1865 April 1: Jeff. Davis’ Valedictory Message to the Rebel Congress
The following article comes from the April 1, 1865, issue of The Polk County Press.
Jeff. Davis’ Valedictory Message to the Rebel Congress.
From New York files received in advance of the mail we copy, on our second page, a highly important and significant message of Jeff. Davis’ [Jefferson Davis], on the 13th inst., to the rebel Congress, the adjournment of which was postponed at his request, in order to receive this communication, the last, in all human probability, which Mr. Jefferson Davis will ever have an opportunity to deliver to the Congress of “the Confederate States,” and so self-consciously the last, indeed, that it breathes all the mournful spirit of valedictory, without its form, and all the desperate frankness of a dying confession, without its penitence.
The most sanguine ill-wisher to the rebel cause has never drawn a darker picture of the condition and prospects of the Confederacy, or demonstrated the certainty of its speedy downfall, by arguments more convincing and unanswerable than those thus officially presented in this last appeal of the rebel chief to the rebel Congress. He declares the country to be environed with perils so great, the despondency of the people to be so intense, and the capital of the Confederate States in such imminent danger, that nothing will serve to make head against the triumphant progress of the Union armies, but “the prompt and resolute devotion of the whole resources of men and money in the Confederacy.”
And he proceeds accordingly to ask the rebel Congress to grant him, as Executive of the Confederacy, absolute and unlimited dictatorial power over the lives and property of the citizens of the “Confederate States.” He asks, first, to be empowered to seize at once all the coin belonging to individuals in the country, for the purchase of supplies in districts outside the limits of Confederate authority, where Confederate currency is no longer available, and where only supplies can be had—a most pregnant admission. Then not satisfied with this proposed robbery, he asks for authority to take any other property that he wants from whom he pleases, without paying for it, or, what is the same thing, paying for it when he chooses and in what he chooses. “None believe,” says the practiced repudiator, “that this government can ever redeem in coin the obligation to pay fifty dollars a bushel for corn, or seven hundred dollars a barrel for flour.”
But he not only wants all the property of individuals placed at the disposal of his individual will, but every man’s person and life surrendered to him. He wants the conscription made universal—all exemptions abolished and the habeas corpus suspended.—This last measure he urgently presses upon his refractory Parliament, as “not simply advisable and expedient, but almost indispensable to the successful conduct of the war.”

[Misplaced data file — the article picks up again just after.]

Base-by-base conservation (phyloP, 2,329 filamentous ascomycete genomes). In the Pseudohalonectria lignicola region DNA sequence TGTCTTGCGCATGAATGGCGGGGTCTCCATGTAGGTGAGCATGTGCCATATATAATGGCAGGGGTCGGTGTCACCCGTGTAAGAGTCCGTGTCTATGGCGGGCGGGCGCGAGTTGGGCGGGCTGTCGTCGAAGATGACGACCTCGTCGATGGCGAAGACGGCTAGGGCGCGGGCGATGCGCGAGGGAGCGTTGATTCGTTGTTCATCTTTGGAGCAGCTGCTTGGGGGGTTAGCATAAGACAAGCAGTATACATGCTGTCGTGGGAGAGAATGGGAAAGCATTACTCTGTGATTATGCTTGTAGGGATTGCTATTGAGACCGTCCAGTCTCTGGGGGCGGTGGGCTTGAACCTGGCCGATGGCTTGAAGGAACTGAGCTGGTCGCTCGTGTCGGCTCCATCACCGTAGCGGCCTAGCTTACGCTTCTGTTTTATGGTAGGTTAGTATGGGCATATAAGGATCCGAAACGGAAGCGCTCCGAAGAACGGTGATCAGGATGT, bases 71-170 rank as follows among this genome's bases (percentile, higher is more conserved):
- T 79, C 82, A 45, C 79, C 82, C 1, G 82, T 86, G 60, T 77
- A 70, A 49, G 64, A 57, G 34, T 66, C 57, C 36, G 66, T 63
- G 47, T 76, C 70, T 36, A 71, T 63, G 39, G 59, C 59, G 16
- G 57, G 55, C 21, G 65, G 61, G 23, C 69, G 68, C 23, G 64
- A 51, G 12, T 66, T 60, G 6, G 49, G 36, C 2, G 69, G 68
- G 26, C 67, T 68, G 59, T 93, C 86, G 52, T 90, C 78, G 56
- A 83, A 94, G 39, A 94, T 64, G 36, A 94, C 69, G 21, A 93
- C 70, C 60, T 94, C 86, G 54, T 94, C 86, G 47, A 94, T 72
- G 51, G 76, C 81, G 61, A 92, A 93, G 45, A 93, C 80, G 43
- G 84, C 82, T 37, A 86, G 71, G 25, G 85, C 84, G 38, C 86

The peril must be extreme and the circumstances desperate indeed which could constrain the rebel chief to propose these desperate and revolting expedients even in a confidential communication to his Congress, but if we want a still more graphic measure of the fearful straits to which the Rebellion is reduced, we will find it in the fact that for the second time the terrible necessities of his position, have compelled this arch-dissembler to lay aside the mask of diplomatic falsehood and to publicly avow to all the world the stern truth that his cause has failed.
Once before, at Macon last summer, a passing spasm of dispair [sic] and wrath wrung the truth from the mouth of Mr. Jefferson Davis. Then he told the people of Georgia that if they did not replenish the ranks of Hood’s army [John Bell Hood] and enable him to drive Sherman [William T. Sherman] out of Georgia the cotton States would be lost. And now he as candidly tells the rebel Congress that if he is not at once invested with the absolute control of all the men and money in the Confederacy the “sacred cause” is wholly lost. In neither case was the prescribed condition fulfilled, and as the even in the one case fulfilled the prophecy, so will it in the other. The rebel Congress refused to act upon the recommendations of Mr. Davis, and at once adjourned ‘sine dis,’ each intent upon looking after his own precious safety and leaving Mr. Davis to take care of his, with such means as were already at his disposal, and no more.